It’s a fact that will strike fear into the heart of any avid reader: There are places in the United States — one of the wealthiest nations on the planet — that have no real access to books, even for students. They're called book deserts.
Concentrated in inner cities but sometimes afflicting rural areas as well, these are communities with no bookstores, few or not-often-open public libraries, and a dearth of school libraries.
It's a sad truth that many public schools no longer have libraries. According to one teacher in Los Angeles, 83 percent of L.A. middle schools don’t have a librarian and aren’t allowed to keep the library open with volunteers. (The schools only have 98 librarians for 1,309 schools!) Most charter schools don’t have libraries due to funding.
Obviously, that's not the only part of the country that has issues connecting people to places with books. The Unite for Literacy's Book Desert maps project uses data about book availability to illustrate where the need for books or electronic access to books is greatest. Here's an example:
Unite for Literacy has created maps to indicate where the book deserts are. (Photo: Unite for Literacy)
I assumed, wrongly, that all schools were required to have libraries. At my school, we had “how to research” classes in our school library, which was a sizable, yet cozy space staffed part-time by a librarian who doubled as a naturalist at our school and also led hikes and birdwatching walks. He was a retired man who loved books and the outdoors in equal measure. In our school, if the librarian wasn’t working, a teacher would often use the library for classes, quiet reading time or special projects — so we were there quite a bit. And, yes, this was a public school.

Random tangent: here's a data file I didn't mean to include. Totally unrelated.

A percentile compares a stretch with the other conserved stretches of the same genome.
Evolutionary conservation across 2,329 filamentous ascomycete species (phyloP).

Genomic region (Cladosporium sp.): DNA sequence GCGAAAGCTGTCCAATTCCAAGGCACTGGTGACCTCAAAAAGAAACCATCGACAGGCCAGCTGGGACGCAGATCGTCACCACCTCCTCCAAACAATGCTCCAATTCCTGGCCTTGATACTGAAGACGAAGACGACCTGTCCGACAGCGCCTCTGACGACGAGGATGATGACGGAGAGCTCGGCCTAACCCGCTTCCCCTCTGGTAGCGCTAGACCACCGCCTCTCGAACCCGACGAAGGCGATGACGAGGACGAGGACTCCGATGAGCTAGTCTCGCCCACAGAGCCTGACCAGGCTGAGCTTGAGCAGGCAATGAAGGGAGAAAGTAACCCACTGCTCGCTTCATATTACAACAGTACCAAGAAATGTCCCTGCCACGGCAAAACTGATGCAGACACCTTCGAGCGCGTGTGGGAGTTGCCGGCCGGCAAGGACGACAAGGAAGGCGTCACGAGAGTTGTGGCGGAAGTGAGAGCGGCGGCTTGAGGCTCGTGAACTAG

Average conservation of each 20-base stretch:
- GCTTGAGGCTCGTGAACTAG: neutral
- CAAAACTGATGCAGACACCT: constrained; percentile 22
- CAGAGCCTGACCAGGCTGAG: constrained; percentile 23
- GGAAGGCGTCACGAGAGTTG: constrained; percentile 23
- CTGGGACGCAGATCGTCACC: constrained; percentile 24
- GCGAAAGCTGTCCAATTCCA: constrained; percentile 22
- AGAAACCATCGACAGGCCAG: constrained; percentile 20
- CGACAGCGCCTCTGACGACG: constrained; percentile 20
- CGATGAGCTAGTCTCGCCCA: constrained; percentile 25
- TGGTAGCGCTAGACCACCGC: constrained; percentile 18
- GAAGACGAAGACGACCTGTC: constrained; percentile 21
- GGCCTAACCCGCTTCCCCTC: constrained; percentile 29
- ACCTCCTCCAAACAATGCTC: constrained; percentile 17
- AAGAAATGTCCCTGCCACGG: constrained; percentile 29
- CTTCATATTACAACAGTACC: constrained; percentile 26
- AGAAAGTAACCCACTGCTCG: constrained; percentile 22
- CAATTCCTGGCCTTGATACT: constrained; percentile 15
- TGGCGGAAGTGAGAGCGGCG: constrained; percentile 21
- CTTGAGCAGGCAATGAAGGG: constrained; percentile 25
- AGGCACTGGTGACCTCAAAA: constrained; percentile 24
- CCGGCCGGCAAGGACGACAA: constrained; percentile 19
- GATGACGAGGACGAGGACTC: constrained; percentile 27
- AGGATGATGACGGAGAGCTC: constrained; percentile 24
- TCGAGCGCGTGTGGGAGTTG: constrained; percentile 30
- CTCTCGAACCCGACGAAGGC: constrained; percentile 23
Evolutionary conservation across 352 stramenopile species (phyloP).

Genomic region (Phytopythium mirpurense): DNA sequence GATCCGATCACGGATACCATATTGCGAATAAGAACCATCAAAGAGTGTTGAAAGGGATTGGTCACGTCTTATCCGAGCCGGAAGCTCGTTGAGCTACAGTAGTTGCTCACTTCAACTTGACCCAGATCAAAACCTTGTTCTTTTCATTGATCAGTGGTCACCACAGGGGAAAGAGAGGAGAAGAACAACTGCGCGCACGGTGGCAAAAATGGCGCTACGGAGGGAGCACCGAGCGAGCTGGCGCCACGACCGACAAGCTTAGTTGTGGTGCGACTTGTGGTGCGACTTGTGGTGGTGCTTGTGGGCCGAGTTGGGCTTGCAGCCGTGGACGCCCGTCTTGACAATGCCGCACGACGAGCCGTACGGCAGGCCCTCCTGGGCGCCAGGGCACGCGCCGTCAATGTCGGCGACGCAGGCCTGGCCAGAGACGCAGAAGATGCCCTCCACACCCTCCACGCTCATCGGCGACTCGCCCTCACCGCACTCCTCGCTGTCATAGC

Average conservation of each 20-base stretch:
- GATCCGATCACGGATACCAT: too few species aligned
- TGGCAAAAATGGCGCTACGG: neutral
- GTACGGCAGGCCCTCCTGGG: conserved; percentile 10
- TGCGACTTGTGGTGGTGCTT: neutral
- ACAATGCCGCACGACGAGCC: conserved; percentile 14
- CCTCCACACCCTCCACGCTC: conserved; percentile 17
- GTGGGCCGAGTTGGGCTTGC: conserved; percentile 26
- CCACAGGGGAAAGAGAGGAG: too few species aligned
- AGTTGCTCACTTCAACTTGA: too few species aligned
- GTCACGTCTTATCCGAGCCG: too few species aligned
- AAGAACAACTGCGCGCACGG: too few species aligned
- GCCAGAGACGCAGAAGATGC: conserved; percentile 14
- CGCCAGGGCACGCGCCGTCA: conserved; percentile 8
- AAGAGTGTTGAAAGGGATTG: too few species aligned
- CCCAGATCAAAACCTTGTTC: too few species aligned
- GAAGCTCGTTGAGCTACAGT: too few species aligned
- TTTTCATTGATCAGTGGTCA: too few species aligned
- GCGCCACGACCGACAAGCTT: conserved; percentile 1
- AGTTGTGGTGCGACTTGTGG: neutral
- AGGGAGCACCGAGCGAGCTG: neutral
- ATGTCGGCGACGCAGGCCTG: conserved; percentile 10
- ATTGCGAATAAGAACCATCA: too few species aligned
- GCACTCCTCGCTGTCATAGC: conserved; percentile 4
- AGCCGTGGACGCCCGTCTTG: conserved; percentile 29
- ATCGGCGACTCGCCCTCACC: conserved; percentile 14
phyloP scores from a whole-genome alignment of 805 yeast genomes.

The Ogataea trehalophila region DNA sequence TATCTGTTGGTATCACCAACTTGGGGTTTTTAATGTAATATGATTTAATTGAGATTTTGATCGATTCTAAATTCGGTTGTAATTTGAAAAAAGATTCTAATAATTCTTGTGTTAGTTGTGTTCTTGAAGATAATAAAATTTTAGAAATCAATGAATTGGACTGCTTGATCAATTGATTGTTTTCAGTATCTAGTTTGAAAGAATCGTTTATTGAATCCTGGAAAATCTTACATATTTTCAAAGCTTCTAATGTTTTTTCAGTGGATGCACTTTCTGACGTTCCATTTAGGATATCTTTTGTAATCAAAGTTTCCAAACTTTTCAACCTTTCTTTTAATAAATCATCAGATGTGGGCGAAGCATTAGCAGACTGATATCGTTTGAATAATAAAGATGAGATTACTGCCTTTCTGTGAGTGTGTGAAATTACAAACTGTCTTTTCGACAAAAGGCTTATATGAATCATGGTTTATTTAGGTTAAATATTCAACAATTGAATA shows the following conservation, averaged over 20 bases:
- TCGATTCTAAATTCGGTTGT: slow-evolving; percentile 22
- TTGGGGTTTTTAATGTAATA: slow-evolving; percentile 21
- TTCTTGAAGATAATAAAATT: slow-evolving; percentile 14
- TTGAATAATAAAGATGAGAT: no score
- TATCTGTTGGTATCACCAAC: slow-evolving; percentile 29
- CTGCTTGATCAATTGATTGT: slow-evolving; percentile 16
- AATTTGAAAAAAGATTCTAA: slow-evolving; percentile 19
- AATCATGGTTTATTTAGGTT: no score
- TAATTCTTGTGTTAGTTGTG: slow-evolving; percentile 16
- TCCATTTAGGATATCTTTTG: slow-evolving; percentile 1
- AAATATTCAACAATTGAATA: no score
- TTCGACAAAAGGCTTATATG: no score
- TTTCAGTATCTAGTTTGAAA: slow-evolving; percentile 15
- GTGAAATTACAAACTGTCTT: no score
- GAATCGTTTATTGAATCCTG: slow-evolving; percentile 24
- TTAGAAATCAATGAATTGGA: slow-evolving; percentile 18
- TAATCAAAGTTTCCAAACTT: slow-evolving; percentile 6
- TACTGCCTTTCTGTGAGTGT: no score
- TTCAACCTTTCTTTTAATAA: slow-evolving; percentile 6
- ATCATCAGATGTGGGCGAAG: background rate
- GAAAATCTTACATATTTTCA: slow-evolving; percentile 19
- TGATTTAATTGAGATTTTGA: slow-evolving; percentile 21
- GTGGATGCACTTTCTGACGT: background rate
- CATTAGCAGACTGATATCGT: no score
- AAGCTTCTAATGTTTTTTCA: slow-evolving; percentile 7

In my town of 4,500 people, we also had a very good public library. (In addition to the library, I was known to haunt WaldenBooks at our local mall for cheap fiction and horror, as well as the tobacco store for Mad magazine and some truly awful comic books.)
It’s almost impossible to imagine my childhood without all these places to find great (and even not-so-great) reading material. And yet, in a time of 25-cent books on Amazon, book giveaways — not to mention a huge emphasis on reading comprehension, reading being a huge part of what all those controversial standardized tests are examining — millions of kids don't have meaningful access to reading material.
And if you're thinking that ebooks are a solution, imagine how easy or common it is for a young kid's e-reader to be broken or stolen and consider that most poor neighborhoods lag behind in Internet access. Plus, Internet access and electronic reading devices are expensive. Paper books are virtually indestructible, unlikely to be stolen, and very, very cheap.
As our education systems are challenging kids with tougher tests to improve reading and writing skills, it's ironic that at the same time, the community isn't providing them with books. How can we expect kids to improve their reading skills if they don't have the tools? That doesn't make sense at all.
There are some smart initiatives to address book deserts, like the innovative book vending machines in Washington, D.C., funded by JetBlue Airways and of course, bookmobiles. But it seems like properly funding libraries in schools would be a straightforward solution to this issue, at least for kids.
This issue has further-reaching implications than standardized tests. Every single writer I know spent childhood as I did, surrounded by books, comics, magazines and reference materials — meaning the likelihood that someone who doesn't love books, reading and writing will ever become a writer is very slim. That means the children who are aren't able to develop that love of language won't share their stories, their perspectives, and their experiences with the world. That makes us all poorer.
And that breaks this writer's heart.
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